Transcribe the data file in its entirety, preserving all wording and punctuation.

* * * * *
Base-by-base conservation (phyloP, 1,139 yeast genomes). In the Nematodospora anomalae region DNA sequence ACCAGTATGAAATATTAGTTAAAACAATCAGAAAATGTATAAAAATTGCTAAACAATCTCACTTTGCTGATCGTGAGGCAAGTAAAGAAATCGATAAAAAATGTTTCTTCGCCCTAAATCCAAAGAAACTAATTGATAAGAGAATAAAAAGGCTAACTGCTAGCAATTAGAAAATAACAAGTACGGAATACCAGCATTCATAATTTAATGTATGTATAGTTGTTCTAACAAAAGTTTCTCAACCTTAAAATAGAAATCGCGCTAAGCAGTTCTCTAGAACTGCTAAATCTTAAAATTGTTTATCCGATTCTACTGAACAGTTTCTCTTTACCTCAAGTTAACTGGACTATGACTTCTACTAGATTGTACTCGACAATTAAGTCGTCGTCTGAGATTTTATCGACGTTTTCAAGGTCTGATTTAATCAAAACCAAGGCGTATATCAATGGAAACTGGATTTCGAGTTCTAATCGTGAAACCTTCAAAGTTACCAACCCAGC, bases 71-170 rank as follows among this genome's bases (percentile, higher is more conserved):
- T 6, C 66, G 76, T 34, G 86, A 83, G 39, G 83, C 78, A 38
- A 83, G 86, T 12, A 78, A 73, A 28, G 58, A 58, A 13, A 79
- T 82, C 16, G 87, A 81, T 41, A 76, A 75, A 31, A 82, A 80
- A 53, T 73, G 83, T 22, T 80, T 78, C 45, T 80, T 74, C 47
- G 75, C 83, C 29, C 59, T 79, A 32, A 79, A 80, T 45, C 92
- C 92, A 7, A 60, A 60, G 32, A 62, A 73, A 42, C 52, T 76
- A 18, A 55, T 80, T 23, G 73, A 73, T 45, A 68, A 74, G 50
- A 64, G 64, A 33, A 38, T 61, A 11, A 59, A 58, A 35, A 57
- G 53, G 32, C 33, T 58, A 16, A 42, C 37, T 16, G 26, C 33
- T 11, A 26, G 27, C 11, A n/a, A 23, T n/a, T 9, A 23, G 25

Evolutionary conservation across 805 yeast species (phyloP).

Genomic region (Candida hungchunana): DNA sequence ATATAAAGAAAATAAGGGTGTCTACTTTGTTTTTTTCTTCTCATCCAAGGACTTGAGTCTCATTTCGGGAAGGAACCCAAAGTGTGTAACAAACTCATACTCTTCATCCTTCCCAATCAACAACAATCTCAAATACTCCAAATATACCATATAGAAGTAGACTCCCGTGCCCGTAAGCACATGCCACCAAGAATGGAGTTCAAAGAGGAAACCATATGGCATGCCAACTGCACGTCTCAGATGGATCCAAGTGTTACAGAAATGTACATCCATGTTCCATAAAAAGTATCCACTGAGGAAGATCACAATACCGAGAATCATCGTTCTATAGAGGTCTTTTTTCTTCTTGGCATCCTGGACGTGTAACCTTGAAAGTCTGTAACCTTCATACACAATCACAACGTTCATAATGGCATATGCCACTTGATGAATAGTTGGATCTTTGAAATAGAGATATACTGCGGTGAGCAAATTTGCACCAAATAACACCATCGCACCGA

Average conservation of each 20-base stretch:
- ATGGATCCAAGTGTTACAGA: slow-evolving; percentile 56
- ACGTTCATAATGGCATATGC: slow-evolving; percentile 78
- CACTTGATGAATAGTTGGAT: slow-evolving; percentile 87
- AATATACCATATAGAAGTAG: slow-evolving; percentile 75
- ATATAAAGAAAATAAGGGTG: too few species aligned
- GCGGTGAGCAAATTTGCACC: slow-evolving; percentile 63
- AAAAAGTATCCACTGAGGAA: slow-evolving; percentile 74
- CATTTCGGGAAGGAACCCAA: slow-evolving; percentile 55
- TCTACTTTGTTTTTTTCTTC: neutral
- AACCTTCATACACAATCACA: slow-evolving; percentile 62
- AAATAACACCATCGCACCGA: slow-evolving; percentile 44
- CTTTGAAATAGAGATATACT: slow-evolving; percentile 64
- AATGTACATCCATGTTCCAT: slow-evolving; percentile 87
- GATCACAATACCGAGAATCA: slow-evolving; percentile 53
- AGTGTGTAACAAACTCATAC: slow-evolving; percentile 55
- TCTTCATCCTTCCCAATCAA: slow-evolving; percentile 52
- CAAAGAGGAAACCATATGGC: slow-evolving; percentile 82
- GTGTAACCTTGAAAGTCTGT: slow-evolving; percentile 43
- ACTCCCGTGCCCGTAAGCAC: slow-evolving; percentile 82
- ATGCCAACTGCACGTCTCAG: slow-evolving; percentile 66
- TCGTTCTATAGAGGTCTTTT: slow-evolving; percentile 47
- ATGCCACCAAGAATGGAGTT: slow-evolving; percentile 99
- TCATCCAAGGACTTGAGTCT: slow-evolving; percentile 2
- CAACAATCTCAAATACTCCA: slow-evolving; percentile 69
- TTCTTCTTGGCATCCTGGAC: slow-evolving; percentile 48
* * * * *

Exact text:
Base-by-base conservation (phyloP, 1,139 yeast genomes). In the Nematodospora anomalae region DNA sequence ACCAGTATGAAATATTAGTTAAAACAATCAGAAAATGTATAAAAATTGCTAAACAATCTCACTTTGCTGATCGTGAGGCAAGTAAAGAAATCGATAAAAAATGTTTCTTCGCCCTAAATCCAAAGAAACTAATTGATAAGAGAATAAAAAGGCTAACTGCTAGCAATTAGAAAATAACAAGTACGGAATACCAGCATTCATAATTTAATGTATGTATAGTTGTTCTAACAAAAGTTTCTCAACCTTAAAATAGAAATCGCGCTAAGCAGTTCTCTAGAACTGCTAAATCTTAAAATTGTTTATCCGATTCTACTGAACAGTTTCTCTTTACCTCAAGTTAACTGGACTATGACTTCTACTAGATTGTACTCGACAATTAAGTCGTCGTCTGAGATTTTATCGACGTTTTCAAGGTCTGATTTAATCAAAACCAAGGCGTATATCAATGGAAACTGGATTTCGAGTTCTAATCGTGAAACCTTCAAAGTTACCAACCCAGC, bases 71-170 rank as follows among this genome's bases (percentile, higher is more conserved):
- T 6, C 66, G 76, T 34, G 86, A 83, G 39, G 83, C 78, A 38
- A 83, G 86, T 12, A 78, A 73, A 28, G 58, A 58, A 13, A 79
- T 82, C 16, G 87, A 81, T 41, A 76, A 75, A 31, A 82, A 80
- A 53, T 73, G 83, T 22, T 80, T 78, C 45, T 80, T 74, C 47
- G 75, C 83, C 29, C 59, T 79, A 32, A 79, A 80, T 45, C 92
- C 92, A 7, A 60, A 60, G 32, A 62, A 73, A 42, C 52, T 76
- A 18, A 55, T 80, T 23, G 73, A 73, T 45, A 68, A 74, G 50
- A 64, G 64, A 33, A 38, T 61, A 11, A 59, A 58, A 35, A 57
- G 53, G 32, C 33, T 58, A 16, A 42, C 37, T 16, G 26, C 33
- T 11, A 26, G 27, C 11, A n/a, A 23, T n/a, T 9, A 23, G 25

Evolutionary conservation across 805 yeast species (phyloP).

Genomic region (Candida hungchunana): DNA sequence ATATAAAGAAAATAAGGGTGTCTACTTTGTTTTTTTCTTCTCATCCAAGGACTTGAGTCTCATTTCGGGAAGGAACCCAAAGTGTGTAACAAACTCATACTCTTCATCCTTCCCAATCAACAACAATCTCAAATACTCCAAATATACCATATAGAAGTAGACTCCCGTGCCCGTAAGCACATGCCACCAAGAATGGAGTTCAAAGAGGAAACCATATGGCATGCCAACTGCACGTCTCAGATGGATCCAAGTGTTACAGAAATGTACATCCATGTTCCATAAAAAGTATCCACTGAGGAAGATCACAATACCGAGAATCATCGTTCTATAGAGGTCTTTTTTCTTCTTGGCATCCTGGACGTGTAACCTTGAAAGTCTGTAACCTTCATACACAATCACAACGTTCATAATGGCATATGCCACTTGATGAATAGTTGGATCTTTGAAATAGAGATATACTGCGGTGAGCAAATTTGCACCAAATAACACCATCGCACCGA

Average conservation of each 20-base stretch:
- ATGGATCCAAGTGTTACAGA: slow-evolving; percentile 56
- ACGTTCATAATGGCATATGC: slow-evolving; percentile 78
- CACTTGATGAATAGTTGGAT: slow-evolving; percentile 87
- AATATACCATATAGAAGTAG: slow-evolving; percentile 75
- ATATAAAGAAAATAAGGGTG: too few species aligned
- GCGGTGAGCAAATTTGCACC: slow-evolving; percentile 63
- AAAAAGTATCCACTGAGGAA: slow-evolving; percentile 74
- CATTTCGGGAAGGAACCCAA: slow-evolving; percentile 55
- TCTACTTTGTTTTTTTCTTC: neutral
- AACCTTCATACACAATCACA: slow-evolving; percentile 62
- AAATAACACCATCGCACCGA: slow-evolving; percentile 44
- CTTTGAAATAGAGATATACT: slow-evolving; percentile 64
- AATGTACATCCATGTTCCAT: slow-evolving; percentile 87
- GATCACAATACCGAGAATCA: slow-evolving; percentile 53
- AGTGTGTAACAAACTCATAC: slow-evolving; percentile 55
- TCTTCATCCTTCCCAATCAA: slow-evolving; percentile 52
- CAAAGAGGAAACCATATGGC: slow-evolving; percentile 82
- GTGTAACCTTGAAAGTCTGT: slow-evolving; percentile 43
- ACTCCCGTGCCCGTAAGCAC: slow-evolving; percentile 82
- ATGCCAACTGCACGTCTCAG: slow-evolving; percentile 66
- TCGTTCTATAGAGGTCTTTT: slow-evolving; percentile 47
- ATGCCACCAAGAATGGAGTT: slow-evolving; percentile 99
- TCATCCAAGGACTTGAGTCT: slow-evolving; percentile 2
- CAACAATCTCAAATACTCCA: slow-evolving; percentile 69
- TTCTTCTTGGCATCCTGGAC: slow-evolving; percentile 48